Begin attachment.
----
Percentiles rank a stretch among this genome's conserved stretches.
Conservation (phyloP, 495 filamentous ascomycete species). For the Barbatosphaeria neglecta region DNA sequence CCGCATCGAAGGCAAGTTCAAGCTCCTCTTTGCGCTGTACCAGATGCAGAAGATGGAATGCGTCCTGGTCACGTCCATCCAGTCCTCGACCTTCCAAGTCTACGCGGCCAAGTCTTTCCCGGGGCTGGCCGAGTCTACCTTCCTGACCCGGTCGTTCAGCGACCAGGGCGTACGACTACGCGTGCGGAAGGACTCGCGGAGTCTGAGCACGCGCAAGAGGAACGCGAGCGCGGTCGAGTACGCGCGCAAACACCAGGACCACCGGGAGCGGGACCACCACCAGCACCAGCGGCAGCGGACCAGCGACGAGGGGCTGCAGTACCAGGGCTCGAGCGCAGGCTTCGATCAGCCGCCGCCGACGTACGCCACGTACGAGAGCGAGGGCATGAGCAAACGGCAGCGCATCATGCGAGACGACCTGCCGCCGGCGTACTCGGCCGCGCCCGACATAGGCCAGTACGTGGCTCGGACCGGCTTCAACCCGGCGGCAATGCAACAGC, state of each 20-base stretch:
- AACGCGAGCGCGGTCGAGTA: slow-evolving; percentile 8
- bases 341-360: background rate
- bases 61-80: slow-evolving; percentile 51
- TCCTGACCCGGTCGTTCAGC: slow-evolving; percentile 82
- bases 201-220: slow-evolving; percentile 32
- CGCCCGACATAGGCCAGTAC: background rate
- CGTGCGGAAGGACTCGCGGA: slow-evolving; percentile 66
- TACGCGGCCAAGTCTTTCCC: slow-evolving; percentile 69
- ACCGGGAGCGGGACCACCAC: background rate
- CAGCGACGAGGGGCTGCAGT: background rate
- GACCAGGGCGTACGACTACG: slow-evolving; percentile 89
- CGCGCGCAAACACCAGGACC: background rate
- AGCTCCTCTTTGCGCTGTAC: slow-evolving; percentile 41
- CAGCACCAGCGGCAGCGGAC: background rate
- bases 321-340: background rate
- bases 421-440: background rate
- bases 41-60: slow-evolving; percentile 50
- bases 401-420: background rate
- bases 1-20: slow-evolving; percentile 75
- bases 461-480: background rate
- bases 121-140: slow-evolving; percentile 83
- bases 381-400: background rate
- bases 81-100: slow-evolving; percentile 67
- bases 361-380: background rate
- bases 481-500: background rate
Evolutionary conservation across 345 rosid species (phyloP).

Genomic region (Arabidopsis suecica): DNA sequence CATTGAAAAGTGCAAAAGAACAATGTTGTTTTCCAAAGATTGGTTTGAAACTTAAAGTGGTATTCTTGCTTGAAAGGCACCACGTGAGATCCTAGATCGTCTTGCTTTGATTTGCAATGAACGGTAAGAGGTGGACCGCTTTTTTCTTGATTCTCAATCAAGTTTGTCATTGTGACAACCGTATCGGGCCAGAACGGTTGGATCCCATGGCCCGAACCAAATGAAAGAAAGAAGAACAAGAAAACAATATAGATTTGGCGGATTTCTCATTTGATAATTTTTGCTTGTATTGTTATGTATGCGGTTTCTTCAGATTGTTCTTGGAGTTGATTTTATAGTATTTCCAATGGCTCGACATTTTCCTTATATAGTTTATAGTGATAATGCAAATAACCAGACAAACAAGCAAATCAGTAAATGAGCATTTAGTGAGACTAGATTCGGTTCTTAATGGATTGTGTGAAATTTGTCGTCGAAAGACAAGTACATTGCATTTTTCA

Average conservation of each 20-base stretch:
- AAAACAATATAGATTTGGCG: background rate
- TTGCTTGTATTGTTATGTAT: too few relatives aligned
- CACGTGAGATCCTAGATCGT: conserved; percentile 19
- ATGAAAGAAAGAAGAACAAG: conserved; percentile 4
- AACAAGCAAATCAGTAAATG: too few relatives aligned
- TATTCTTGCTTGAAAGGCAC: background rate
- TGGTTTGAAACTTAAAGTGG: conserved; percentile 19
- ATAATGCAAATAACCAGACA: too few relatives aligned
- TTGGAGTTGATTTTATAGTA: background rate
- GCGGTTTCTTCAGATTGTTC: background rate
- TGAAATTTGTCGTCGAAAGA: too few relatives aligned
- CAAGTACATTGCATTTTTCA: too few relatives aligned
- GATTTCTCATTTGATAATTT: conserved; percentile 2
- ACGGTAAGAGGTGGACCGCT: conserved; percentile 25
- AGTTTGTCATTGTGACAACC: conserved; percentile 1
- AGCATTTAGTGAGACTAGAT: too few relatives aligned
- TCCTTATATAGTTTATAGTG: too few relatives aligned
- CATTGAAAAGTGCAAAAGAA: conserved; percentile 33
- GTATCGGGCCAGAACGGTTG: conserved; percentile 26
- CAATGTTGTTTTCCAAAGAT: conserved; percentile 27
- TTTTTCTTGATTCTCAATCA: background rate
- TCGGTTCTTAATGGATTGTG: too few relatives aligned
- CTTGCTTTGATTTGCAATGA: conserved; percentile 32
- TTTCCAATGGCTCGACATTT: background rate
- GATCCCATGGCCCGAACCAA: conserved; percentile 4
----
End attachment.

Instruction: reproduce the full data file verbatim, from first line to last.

Percentiles rank a stretch among this genome's conserved stretches.
Conservation (phyloP, 495 filamentous ascomycete species). For the Barbatosphaeria neglecta region DNA sequence CCGCATCGAAGGCAAGTTCAAGCTCCTCTTTGCGCTGTACCAGATGCAGAAGATGGAATGCGTCCTGGTCACGTCCATCCAGTCCTCGACCTTCCAAGTCTACGCGGCCAAGTCTTTCCCGGGGCTGGCCGAGTCTACCTTCCTGACCCGGTCGTTCAGCGACCAGGGCGTACGACTACGCGTGCGGAAGGACTCGCGGAGTCTGAGCACGCGCAAGAGGAACGCGAGCGCGGTCGAGTACGCGCGCAAACACCAGGACCACCGGGAGCGGGACCACCACCAGCACCAGCGGCAGCGGACCAGCGACGAGGGGCTGCAGTACCAGGGCTCGAGCGCAGGCTTCGATCAGCCGCCGCCGACGTACGCCACGTACGAGAGCGAGGGCATGAGCAAACGGCAGCGCATCATGCGAGACGACCTGCCGCCGGCGTACTCGGCCGCGCCCGACATAGGCCAGTACGTGGCTCGGACCGGCTTCAACCCGGCGGCAATGCAACAGC, state of each 20-base stretch:
- AACGCGAGCGCGGTCGAGTA: slow-evolving; percentile 8
- bases 341-360: background rate
- bases 61-80: slow-evolving; percentile 51
- TCCTGACCCGGTCGTTCAGC: slow-evolving; percentile 82
- bases 201-220: slow-evolving; percentile 32
- CGCCCGACATAGGCCAGTAC: background rate
- CGTGCGGAAGGACTCGCGGA: slow-evolving; percentile 66
- TACGCGGCCAAGTCTTTCCC: slow-evolving; percentile 69
- ACCGGGAGCGGGACCACCAC: background rate
- CAGCGACGAGGGGCTGCAGT: background rate
- GACCAGGGCGTACGACTACG: slow-evolving; percentile 89
- CGCGCGCAAACACCAGGACC: background rate
- AGCTCCTCTTTGCGCTGTAC: slow-evolving; percentile 41
- CAGCACCAGCGGCAGCGGAC: background rate
- bases 321-340: background rate
- bases 421-440: background rate
- bases 41-60: slow-evolving; percentile 50
- bases 401-420: background rate
- bases 1-20: slow-evolving; percentile 75
- bases 461-480: background rate
- bases 121-140: slow-evolving; percentile 83
- bases 381-400: background rate
- bases 81-100: slow-evolving; percentile 67
- bases 361-380: background rate
- bases 481-500: background rate
Evolutionary conservation across 345 rosid species (phyloP).

Genomic region (Arabidopsis suecica): DNA sequence CATTGAAAAGTGCAAAAGAACAATGTTGTTTTCCAAAGATTGGTTTGAAACTTAAAGTGGTATTCTTGCTTGAAAGGCACCACGTGAGATCCTAGATCGTCTTGCTTTGATTTGCAATGAACGGTAAGAGGTGGACCGCTTTTTTCTTGATTCTCAATCAAGTTTGTCATTGTGACAACCGTATCGGGCCAGAACGGTTGGATCCCATGGCCCGAACCAAATGAAAGAAAGAAGAACAAGAAAACAATATAGATTTGGCGGATTTCTCATTTGATAATTTTTGCTTGTATTGTTATGTATGCGGTTTCTTCAGATTGTTCTTGGAGTTGATTTTATAGTATTTCCAATGGCTCGACATTTTCCTTATATAGTTTATAGTGATAATGCAAATAACCAGACAAACAAGCAAATCAGTAAATGAGCATTTAGTGAGACTAGATTCGGTTCTTAATGGATTGTGTGAAATTTGTCGTCGAAAGACAAGTACATTGCATTTTTCA

Average conservation of each 20-base stretch:
- AAAACAATATAGATTTGGCG: background rate
- TTGCTTGTATTGTTATGTAT: too few relatives aligned
- CACGTGAGATCCTAGATCGT: conserved; percentile 19
- ATGAAAGAAAGAAGAACAAG: conserved; percentile 4
- AACAAGCAAATCAGTAAATG: too few relatives aligned
- TATTCTTGCTTGAAAGGCAC: background rate
- TGGTTTGAAACTTAAAGTGG: conserved; percentile 19
- ATAATGCAAATAACCAGACA: too few relatives aligned
- TTGGAGTTGATTTTATAGTA: background rate
- GCGGTTTCTTCAGATTGTTC: background rate
- TGAAATTTGTCGTCGAAAGA: too few relatives aligned
- CAAGTACATTGCATTTTTCA: too few relatives aligned
- GATTTCTCATTTGATAATTT: conserved; percentile 2
- ACGGTAAGAGGTGGACCGCT: conserved; percentile 25
- AGTTTGTCATTGTGACAACC: conserved; percentile 1
- AGCATTTAGTGAGACTAGAT: too few relatives aligned
- TCCTTATATAGTTTATAGTG: too few relatives aligned
- CATTGAAAAGTGCAAAAGAA: conserved; percentile 33
- GTATCGGGCCAGAACGGTTG: conserved; percentile 26
- CAATGTTGTTTTCCAAAGAT: conserved; percentile 27
- TTTTTCTTGATTCTCAATCA: background rate
- TCGGTTCTTAATGGATTGTG: too few relatives aligned
- CTTGCTTTGATTTGCAATGA: conserved; percentile 32
- TTTCCAATGGCTCGACATTT: background rate
- GATCCCATGGCCCGAACCAA: conserved; percentile 4